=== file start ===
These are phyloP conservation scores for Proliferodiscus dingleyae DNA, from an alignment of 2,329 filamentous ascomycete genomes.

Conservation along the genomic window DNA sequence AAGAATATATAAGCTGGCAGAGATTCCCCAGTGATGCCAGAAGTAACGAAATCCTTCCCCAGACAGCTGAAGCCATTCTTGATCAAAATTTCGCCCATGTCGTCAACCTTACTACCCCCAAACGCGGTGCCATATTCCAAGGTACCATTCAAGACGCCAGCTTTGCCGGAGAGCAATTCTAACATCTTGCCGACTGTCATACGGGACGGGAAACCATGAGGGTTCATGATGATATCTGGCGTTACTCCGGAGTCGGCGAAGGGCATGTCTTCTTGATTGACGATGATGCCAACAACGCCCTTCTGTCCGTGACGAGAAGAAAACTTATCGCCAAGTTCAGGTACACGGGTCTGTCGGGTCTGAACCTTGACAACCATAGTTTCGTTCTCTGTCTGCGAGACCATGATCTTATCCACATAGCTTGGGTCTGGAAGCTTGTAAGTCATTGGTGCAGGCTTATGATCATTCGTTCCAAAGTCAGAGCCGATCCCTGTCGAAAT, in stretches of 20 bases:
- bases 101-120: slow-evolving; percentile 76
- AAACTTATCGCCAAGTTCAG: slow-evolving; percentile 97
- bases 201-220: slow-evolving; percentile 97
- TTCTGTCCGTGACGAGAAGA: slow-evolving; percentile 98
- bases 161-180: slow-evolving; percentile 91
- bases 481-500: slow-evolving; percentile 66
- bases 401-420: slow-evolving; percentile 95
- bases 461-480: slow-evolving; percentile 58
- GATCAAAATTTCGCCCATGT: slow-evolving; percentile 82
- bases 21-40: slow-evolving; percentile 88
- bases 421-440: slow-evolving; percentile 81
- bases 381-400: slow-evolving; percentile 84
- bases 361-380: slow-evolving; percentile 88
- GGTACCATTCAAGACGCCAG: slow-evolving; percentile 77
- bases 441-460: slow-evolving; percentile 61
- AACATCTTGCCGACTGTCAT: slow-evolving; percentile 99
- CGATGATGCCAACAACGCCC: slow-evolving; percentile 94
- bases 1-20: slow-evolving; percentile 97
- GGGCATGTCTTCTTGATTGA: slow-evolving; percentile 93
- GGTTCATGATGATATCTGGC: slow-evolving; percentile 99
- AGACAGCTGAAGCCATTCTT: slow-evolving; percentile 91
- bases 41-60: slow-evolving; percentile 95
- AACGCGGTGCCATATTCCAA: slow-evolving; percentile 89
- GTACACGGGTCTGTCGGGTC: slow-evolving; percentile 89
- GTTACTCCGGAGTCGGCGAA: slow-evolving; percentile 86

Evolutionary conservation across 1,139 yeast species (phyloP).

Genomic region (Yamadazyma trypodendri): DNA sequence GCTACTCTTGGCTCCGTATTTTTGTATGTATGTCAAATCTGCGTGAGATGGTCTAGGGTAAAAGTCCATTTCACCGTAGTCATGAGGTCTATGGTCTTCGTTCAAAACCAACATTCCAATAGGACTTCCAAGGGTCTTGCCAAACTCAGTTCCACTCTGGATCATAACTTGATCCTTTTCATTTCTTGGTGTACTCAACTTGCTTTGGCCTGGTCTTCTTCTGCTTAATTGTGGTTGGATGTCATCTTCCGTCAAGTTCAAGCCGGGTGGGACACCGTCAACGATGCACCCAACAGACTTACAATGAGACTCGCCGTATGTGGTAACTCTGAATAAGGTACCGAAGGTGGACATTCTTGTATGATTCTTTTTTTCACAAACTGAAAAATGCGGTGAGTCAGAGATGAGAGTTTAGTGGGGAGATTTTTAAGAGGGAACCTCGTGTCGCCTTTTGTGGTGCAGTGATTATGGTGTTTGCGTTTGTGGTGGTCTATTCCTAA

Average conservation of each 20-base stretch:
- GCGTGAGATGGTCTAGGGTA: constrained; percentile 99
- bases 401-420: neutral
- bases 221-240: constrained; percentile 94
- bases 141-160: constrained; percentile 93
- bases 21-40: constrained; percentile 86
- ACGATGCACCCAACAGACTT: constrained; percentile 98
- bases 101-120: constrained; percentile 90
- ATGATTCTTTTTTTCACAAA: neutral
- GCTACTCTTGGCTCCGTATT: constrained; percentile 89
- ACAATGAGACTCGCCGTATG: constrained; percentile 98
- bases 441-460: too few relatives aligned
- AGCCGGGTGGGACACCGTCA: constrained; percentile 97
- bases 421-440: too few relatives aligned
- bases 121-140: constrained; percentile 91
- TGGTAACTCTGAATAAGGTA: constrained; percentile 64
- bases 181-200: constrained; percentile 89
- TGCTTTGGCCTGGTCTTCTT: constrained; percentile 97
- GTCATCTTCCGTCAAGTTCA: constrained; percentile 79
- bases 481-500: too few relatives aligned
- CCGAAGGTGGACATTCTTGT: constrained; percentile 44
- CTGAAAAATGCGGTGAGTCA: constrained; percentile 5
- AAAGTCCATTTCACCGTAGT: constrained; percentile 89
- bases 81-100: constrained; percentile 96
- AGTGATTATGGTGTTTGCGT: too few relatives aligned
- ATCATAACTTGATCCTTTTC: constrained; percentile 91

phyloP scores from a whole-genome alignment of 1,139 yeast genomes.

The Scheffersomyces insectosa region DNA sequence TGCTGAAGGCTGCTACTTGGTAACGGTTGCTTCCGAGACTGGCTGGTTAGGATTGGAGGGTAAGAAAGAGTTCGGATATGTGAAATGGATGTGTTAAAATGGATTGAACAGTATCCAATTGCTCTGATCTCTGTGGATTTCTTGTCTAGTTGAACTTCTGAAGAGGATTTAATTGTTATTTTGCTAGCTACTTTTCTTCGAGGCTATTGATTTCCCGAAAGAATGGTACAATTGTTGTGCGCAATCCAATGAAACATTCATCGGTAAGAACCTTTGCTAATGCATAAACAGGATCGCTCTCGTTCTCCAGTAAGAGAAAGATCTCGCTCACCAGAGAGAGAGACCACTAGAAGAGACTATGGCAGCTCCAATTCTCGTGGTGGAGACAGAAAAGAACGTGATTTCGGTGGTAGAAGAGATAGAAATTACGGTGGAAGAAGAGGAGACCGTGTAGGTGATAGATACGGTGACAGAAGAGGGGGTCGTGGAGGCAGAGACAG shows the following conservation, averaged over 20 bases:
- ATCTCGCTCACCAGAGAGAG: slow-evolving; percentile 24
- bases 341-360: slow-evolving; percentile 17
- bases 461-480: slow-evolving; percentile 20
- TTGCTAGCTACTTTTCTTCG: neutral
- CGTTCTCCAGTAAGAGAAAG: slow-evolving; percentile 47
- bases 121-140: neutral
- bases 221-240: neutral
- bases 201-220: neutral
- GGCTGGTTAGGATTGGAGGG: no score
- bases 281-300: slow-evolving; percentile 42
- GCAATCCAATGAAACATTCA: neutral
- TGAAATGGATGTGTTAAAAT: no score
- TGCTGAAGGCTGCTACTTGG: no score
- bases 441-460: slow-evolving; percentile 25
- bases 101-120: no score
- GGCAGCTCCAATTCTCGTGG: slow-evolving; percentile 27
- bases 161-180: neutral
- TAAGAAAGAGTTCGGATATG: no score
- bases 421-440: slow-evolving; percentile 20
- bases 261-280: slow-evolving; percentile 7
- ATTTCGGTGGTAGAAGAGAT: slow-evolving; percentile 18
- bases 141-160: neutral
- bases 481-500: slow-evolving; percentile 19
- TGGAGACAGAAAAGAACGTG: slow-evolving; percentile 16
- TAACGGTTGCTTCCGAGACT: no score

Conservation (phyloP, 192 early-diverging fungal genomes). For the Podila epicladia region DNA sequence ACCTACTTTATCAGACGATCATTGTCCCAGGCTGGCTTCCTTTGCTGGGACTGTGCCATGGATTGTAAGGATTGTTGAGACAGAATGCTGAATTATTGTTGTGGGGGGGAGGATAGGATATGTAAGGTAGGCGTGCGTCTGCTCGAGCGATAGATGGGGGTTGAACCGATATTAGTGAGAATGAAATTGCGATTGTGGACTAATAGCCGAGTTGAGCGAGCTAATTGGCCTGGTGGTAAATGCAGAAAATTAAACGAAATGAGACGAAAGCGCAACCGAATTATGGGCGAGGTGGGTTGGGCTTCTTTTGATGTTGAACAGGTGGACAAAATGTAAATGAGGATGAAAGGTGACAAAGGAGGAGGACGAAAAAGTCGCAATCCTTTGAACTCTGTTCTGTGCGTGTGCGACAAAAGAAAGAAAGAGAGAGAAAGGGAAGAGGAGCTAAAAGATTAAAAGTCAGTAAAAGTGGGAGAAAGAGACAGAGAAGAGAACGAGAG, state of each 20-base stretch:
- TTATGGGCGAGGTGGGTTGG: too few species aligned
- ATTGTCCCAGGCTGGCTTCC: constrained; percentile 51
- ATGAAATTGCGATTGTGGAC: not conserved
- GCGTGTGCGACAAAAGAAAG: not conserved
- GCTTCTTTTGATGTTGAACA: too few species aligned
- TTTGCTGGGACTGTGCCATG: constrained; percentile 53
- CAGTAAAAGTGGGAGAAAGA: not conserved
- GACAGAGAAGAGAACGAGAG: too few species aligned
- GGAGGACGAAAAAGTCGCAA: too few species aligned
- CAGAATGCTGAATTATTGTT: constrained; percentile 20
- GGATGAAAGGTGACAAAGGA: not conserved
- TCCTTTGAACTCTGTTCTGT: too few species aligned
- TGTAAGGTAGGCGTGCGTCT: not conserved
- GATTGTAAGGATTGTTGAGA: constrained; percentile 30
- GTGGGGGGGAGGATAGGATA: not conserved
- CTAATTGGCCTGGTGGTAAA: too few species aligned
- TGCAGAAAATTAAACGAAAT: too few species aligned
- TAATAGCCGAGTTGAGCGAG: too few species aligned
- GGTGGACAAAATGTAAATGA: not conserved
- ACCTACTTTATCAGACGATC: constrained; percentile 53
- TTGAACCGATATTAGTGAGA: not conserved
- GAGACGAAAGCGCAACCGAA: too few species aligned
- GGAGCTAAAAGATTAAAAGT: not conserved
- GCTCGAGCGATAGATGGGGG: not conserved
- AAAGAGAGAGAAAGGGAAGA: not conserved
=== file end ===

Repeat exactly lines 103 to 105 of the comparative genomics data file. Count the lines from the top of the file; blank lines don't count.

- ACCTACTTTATCAGACGATC: constrained; percentile 53
- TTGAACCGATATTAGTGAGA: not conserved
- GAGACGAAAGCGCAACCGAA: too few species aligned